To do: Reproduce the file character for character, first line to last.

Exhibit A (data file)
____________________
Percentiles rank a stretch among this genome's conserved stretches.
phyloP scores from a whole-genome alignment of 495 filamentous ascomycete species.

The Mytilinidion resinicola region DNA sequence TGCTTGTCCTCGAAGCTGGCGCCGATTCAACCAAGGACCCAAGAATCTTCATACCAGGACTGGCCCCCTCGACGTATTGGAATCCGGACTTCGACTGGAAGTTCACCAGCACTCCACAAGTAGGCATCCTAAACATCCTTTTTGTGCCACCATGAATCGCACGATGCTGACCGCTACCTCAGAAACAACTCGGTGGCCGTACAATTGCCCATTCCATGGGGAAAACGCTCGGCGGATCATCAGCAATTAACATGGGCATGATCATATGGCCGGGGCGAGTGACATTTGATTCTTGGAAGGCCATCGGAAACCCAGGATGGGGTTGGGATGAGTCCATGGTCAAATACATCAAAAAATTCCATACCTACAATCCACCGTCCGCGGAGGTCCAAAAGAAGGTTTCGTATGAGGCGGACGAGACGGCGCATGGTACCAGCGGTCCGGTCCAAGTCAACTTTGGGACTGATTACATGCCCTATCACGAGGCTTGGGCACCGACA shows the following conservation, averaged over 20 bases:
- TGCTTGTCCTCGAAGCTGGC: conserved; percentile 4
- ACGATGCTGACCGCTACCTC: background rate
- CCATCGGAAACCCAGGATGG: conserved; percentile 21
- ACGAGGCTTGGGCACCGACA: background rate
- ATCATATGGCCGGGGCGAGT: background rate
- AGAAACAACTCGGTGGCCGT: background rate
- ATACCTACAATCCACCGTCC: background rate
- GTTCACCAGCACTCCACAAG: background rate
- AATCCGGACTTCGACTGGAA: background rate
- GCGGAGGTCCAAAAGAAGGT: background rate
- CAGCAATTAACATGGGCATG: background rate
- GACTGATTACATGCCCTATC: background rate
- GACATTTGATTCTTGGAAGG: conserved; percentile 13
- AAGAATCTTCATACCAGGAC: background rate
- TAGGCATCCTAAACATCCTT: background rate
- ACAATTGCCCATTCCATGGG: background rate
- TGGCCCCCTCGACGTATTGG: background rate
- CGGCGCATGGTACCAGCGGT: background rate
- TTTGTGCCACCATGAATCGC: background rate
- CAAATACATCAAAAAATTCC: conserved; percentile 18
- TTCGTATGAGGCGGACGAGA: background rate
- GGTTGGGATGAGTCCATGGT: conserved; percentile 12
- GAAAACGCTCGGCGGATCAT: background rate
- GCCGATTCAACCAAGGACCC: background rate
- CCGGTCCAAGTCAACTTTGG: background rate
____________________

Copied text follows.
Percentiles rank a stretch among this genome's conserved stretches.
phyloP scores from a whole-genome alignment of 495 filamentous ascomycete species.

The Mytilinidion resinicola region DNA sequence TGCTTGTCCTCGAAGCTGGCGCCGATTCAACCAAGGACCCAAGAATCTTCATACCAGGACTGGCCCCCTCGACGTATTGGAATCCGGACTTCGACTGGAAGTTCACCAGCACTCCACAAGTAGGCATCCTAAACATCCTTTTTGTGCCACCATGAATCGCACGATGCTGACCGCTACCTCAGAAACAACTCGGTGGCCGTACAATTGCCCATTCCATGGGGAAAACGCTCGGCGGATCATCAGCAATTAACATGGGCATGATCATATGGCCGGGGCGAGTGACATTTGATTCTTGGAAGGCCATCGGAAACCCAGGATGGGGTTGGGATGAGTCCATGGTCAAATACATCAAAAAATTCCATACCTACAATCCACCGTCCGCGGAGGTCCAAAAGAAGGTTTCGTATGAGGCGGACGAGACGGCGCATGGTACCAGCGGTCCGGTCCAAGTCAACTTTGGGACTGATTACATGCCCTATCACGAGGCTTGGGCACCGACA shows the following conservation, averaged over 20 bases:
- TGCTTGTCCTCGAAGCTGGC: conserved; percentile 4
- ACGATGCTGACCGCTACCTC: background rate
- CCATCGGAAACCCAGGATGG: conserved; percentile 21
- ACGAGGCTTGGGCACCGACA: background rate
- ATCATATGGCCGGGGCGAGT: background rate
- AGAAACAACTCGGTGGCCGT: background rate
- ATACCTACAATCCACCGTCC: background rate
- GTTCACCAGCACTCCACAAG: background rate
- AATCCGGACTTCGACTGGAA: background rate
- GCGGAGGTCCAAAAGAAGGT: background rate
- CAGCAATTAACATGGGCATG: background rate
- GACTGATTACATGCCCTATC: background rate
- GACATTTGATTCTTGGAAGG: conserved; percentile 13
- AAGAATCTTCATACCAGGAC: background rate
- TAGGCATCCTAAACATCCTT: background rate
- ACAATTGCCCATTCCATGGG: background rate
- TGGCCCCCTCGACGTATTGG: background rate
- CGGCGCATGGTACCAGCGGT: background rate
- TTTGTGCCACCATGAATCGC: background rate
- CAAATACATCAAAAAATTCC: conserved; percentile 18
- TTCGTATGAGGCGGACGAGA: background rate
- GGTTGGGATGAGTCCATGGT: conserved; percentile 12
- GAAAACGCTCGGCGGATCAT: background rate
- GCCGATTCAACCAAGGACCC: background rate
- CCGGTCCAAGTCAACTTTGG: background rate